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IB Economics/International Economics/Economic integration

< IB Economics‎ | International Economics

Economic IntegrationEdit

  • Globalization- political, social, and economic integration.
  • Trading blocs: a large free trade area formed by tax, tariff, and trade agreements.
  • Free trade Areas: (NAFTA) a group of countries that agree to free trade.
  • Custom unions: A free trade area with a common external tariff (MERCOSUR).
  • Common markets: A custom union with free transport of goods and services amongst members. (European Union)

Full Integration: Common market with uniform fiscal and monetary policies. Often, a central bank is shared, and political unification exists as well.

  • Trade creation and trade diversion:
  • Trade creation: greater specialization according to comparative advantage.
  • Trade diversion: Firms may have to pay more for products they would have paid less for.
  • Obstacles of achieving integration:
  • Reluctance to surrender political sovereignty.
  • reluctance to surrender economic sovereignty.
  • World Trade Organization.
  • Aims: attempts to increase international trade by lowering trade barriers.
  • Success and failure viewed from different perspectives.
  • Balance of Payments: Record of all financial dealings over a period of time between one country and the rest of the world. (Current account + capital account)
  • current account: Composed of the visible and invisible.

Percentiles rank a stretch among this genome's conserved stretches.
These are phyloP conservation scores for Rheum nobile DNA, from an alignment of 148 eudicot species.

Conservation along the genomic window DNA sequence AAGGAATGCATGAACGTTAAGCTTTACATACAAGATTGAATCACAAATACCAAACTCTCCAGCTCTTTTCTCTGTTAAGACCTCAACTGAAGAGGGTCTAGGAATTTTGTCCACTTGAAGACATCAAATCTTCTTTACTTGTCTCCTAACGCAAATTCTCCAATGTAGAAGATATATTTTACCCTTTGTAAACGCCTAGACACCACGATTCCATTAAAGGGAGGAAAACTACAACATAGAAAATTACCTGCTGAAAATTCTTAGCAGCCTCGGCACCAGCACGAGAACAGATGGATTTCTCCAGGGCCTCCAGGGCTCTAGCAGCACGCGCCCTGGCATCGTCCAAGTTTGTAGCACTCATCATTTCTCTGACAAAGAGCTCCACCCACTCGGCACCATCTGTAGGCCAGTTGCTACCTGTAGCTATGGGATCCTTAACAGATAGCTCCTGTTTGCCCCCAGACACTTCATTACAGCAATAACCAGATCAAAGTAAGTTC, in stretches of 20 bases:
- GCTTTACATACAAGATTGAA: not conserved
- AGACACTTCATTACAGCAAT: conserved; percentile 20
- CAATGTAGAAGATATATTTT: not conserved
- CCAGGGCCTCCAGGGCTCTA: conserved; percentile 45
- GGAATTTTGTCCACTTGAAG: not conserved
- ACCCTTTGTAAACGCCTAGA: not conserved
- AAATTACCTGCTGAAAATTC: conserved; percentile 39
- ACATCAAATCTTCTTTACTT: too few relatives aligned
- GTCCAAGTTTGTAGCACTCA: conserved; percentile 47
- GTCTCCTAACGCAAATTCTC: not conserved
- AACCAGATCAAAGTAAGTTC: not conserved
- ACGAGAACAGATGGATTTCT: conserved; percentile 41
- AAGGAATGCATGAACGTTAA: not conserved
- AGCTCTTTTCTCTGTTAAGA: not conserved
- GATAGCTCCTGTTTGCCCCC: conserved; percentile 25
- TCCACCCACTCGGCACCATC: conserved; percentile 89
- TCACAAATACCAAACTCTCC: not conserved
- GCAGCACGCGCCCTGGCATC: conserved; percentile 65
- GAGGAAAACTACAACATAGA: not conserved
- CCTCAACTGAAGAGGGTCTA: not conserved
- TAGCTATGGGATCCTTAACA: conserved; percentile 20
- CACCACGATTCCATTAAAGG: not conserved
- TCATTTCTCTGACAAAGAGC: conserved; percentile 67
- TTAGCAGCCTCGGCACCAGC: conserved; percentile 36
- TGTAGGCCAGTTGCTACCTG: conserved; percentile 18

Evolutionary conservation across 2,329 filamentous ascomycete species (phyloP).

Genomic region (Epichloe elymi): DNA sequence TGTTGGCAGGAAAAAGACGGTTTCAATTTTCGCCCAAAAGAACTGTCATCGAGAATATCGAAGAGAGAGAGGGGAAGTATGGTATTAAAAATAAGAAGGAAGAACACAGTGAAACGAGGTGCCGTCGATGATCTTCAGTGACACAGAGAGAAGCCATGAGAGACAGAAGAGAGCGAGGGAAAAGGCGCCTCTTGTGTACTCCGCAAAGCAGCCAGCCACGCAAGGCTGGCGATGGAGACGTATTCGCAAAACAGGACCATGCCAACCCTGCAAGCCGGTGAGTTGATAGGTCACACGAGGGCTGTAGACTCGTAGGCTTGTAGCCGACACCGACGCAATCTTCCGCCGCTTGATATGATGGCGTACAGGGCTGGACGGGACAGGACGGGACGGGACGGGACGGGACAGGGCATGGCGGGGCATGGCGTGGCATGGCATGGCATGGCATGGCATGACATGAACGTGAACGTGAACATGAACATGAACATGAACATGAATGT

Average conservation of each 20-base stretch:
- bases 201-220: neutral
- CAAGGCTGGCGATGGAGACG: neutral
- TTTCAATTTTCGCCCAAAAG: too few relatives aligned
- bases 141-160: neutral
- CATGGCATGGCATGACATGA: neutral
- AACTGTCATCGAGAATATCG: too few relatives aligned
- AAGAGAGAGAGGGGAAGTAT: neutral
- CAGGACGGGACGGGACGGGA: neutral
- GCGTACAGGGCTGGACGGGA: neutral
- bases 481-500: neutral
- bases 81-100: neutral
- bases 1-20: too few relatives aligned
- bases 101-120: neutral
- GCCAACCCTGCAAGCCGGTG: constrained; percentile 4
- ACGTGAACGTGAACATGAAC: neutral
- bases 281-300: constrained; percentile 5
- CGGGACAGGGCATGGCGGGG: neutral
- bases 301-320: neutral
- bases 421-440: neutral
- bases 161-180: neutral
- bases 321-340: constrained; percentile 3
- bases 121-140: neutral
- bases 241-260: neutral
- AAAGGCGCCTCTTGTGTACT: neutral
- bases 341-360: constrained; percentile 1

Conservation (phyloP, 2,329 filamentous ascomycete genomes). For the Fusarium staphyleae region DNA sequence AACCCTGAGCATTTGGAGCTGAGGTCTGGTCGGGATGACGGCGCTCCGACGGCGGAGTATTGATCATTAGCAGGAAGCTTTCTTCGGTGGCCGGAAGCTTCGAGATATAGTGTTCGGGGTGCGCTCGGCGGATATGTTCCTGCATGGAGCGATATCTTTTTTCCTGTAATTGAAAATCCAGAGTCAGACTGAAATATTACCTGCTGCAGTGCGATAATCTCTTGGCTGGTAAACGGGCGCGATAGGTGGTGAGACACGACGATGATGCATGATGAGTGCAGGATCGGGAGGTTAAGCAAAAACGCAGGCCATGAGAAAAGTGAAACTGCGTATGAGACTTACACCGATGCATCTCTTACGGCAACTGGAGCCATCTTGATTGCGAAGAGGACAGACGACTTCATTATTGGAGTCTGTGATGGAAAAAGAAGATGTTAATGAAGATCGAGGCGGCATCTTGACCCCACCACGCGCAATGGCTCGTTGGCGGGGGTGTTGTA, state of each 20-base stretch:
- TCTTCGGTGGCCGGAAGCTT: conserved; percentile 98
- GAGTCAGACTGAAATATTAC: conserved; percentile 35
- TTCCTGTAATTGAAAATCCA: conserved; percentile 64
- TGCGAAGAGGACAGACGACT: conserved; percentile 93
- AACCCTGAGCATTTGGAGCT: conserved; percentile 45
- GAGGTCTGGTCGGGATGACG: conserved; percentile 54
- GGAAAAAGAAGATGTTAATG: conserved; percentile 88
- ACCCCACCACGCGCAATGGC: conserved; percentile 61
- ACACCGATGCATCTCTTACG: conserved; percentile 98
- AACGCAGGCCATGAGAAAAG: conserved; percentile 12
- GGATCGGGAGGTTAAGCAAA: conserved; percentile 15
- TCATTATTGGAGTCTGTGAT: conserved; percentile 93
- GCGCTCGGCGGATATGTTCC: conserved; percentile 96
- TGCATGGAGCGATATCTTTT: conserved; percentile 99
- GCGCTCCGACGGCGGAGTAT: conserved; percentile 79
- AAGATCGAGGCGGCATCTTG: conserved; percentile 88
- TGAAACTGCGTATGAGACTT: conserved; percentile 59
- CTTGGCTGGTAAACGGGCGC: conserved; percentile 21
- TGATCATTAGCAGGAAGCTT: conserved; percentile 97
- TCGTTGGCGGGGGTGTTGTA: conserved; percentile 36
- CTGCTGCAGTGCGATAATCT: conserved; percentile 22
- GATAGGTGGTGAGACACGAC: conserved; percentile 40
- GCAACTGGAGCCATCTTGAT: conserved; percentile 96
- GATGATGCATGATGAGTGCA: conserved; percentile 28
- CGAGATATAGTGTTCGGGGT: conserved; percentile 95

• balance of trade: Visible exports - visible imports.
  • invisible balance: Invisible exports - invisible imports.
  • capital account: Composed of profits, interest, dividends, and hot money.
  • Exchange Rates

An exchange rate is the value of one currency expressed in the value of another.

  • Fixed exchange rates: fixed exchange rates are exchange rates which the government sets.
  • Floating exchange rates: Exchange rates determined by the market forces of demand and supply.
  • Managed exchange rates: Exchange rates which are floating exchange rates but controlled by the government by influence.
  • Distinction between:
  • Depreciation and devaluation - When the value of a floating currency decreases, it means the currency has depreciated. When the value of a fixed currency is set at a lower value, it means it was devaluated.
  • Appreciation and revaluation - When the value of a floating currency increases, it means the currency has appreciated. When the value of a fixed currency is set at a higher value, it means it was revaluated.
  • Effects on exchange rates of:
  • Trade flows: If there is a greater demand for a country's imports there is thus a greater demand for a country's currency and the value of that currency will rise.
  • Capital flow/ interest rate change: If interest rates rise, there will be a greater demand for a country's currency and thus it will appreciate.
  • Inflation: Inflation may cause a fall in the value of a country's currency.
  • Speculation: May do either.
  • Use of foreign currency reserves: A country will use its foreign currency reserves.
  • relative advantage and disadvantages of fixed and floating exchange rates.
  • A Floating exchange rate has it advantages because it automatically adjusts so that supply equals demand. There is no need for a central bank to keep foreign reserves. It prevents inflation. A government can pursue its own domestic policies.
  • Causes instability.
  • May lead to inflation.
  • Speculation can lead to major changes in the rate.
  • A Fixed exchange rate is advantageous because it provides stability, it can restrain domestic inflation, it can prevent inflation.
  • A government must have sufficient reserves, a country;s firms may be uncompetitive. The government must intervene as a priority.
  • Advantages and disadvantages of single currencies/monetary integration.
  • Purchasing power parity theory (PPP): The theory that floating system currency adjusts until a unit of currency can buy the exactly the same amount of goods and services as a unit of another currency.